An image borrowed, and something true.

I read once that the American comedian and film star Steve Martin likened his life to the moment when you sit on a chair, let it rock  back, and try to find that moment where a couple of inches one way will bring you back to safety, and a couple of inches the other will lead to an undignified heap on the floor. I’ve always liked photographs which occupy the same territory. I like busy frames which tell of multiple stories, all of which have a harmonious relationship to each other, but yet if they were snapped a half second later would not be as pleasing, or as revealing of the culture they focus on. Bresson was of course the master of a balanced frame, but I’ve always had nagging doubts about whether or not his beautiful images were just him exercising his marvellous eye. Or perhaps it is just a cultural thing. I am English, and so perhaps that is why I am more drawn to Tony Ray Jones and Chris Steele Perkins, two photographers who track (and tracked) the English through their camera, often at the beach. I know the people in these images. Not literally, but it is no leap of imagination for me to be the man at the beach ignoring or unaware of the dog raising it’s leg and the noisy teenagers behind him. I also know of days out where the idea of going home early just because it is cold and the sky is grey would be unheard of.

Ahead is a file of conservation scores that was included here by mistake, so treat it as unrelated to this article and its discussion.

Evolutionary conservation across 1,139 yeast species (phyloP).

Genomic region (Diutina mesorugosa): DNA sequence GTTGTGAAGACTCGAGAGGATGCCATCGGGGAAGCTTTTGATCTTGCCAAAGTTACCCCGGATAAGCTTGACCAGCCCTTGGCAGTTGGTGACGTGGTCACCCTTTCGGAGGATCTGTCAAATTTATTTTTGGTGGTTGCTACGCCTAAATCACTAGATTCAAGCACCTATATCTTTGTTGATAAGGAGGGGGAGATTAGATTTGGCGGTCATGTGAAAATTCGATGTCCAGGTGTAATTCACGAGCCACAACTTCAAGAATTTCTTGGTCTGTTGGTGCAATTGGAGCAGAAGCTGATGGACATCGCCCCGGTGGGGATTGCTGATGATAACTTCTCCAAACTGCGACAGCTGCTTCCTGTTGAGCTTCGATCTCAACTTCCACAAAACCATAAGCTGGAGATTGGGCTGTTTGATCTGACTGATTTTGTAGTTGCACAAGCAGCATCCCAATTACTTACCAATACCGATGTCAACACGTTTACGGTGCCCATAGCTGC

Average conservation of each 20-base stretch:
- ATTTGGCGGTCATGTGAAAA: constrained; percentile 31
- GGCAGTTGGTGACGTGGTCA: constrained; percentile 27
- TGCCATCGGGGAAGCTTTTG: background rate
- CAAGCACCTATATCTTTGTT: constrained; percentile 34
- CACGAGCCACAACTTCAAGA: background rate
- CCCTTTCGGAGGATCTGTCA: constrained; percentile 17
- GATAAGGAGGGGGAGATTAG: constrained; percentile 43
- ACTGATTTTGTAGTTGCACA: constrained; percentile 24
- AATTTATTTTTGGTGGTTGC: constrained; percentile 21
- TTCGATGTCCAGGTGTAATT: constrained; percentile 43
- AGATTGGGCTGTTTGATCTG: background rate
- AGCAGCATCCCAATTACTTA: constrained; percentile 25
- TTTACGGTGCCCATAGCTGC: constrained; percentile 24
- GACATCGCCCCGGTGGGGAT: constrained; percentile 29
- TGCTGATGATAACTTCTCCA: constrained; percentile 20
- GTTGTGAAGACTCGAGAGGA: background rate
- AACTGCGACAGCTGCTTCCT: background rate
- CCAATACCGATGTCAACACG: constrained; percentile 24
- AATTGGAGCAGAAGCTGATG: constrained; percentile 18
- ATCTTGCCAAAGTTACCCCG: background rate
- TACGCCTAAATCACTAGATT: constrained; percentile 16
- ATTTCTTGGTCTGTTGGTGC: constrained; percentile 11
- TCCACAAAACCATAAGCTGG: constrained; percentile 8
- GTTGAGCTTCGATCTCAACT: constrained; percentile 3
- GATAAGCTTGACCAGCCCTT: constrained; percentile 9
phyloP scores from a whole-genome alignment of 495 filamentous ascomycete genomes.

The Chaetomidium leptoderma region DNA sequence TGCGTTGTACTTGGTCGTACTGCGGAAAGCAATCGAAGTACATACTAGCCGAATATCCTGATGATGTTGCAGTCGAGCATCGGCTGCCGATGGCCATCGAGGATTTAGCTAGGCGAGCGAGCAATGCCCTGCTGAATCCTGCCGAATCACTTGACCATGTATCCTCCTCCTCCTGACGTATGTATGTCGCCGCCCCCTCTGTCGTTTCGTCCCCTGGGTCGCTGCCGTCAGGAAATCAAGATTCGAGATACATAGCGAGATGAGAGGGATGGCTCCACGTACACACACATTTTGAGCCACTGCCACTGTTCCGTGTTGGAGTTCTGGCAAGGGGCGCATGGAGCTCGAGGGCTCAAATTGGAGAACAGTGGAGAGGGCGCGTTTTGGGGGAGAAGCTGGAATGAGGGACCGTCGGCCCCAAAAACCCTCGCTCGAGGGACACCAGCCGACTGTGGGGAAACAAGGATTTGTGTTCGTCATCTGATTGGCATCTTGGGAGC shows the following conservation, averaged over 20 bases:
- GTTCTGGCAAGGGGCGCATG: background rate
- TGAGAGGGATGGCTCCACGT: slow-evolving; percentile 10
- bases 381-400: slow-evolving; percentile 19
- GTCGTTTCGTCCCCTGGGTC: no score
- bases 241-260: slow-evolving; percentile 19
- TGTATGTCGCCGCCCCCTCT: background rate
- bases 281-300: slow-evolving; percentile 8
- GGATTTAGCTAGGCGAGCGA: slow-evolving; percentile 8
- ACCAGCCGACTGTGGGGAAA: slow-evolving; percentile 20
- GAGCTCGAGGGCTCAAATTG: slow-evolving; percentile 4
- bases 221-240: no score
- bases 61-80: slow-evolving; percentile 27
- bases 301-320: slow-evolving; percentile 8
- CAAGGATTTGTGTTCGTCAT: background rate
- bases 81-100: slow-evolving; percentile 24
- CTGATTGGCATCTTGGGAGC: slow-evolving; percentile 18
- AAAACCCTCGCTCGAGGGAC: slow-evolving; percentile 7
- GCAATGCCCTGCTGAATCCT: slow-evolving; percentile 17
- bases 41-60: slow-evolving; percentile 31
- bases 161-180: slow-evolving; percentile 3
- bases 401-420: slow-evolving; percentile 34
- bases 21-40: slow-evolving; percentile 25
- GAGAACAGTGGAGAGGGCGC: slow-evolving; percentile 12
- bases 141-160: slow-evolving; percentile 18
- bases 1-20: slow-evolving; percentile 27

So I think of these images often when I think of my land, especially as my England is now only one which I increasingly construct from images both imagined and real, as opposed to an England I live and breathe, as it was for the first twenty five years of my life. I have these images in mind when I am working too, and often look to make them at weddings, which I like shooting because people are often too busy having a good time to notice what I am up to. Or they should be, anyway. So it was at Briar and Dan’s recent wedding in Otaki, and the reception on Briar’s family property in Ohau. We did some group images, and then suddenly there was about four or five mini stories all happening at once. And I think I got it. But that’s the thing with me and photography. It’s never enough. But there’s nothing wrong with always looking for the next shot, especially when it keeps me from getting a real job.

Thanks then to Briar and Dan for the memories, and good luck to them with their life as man and wife. Thanks also for allowing me to share your wedding images here.

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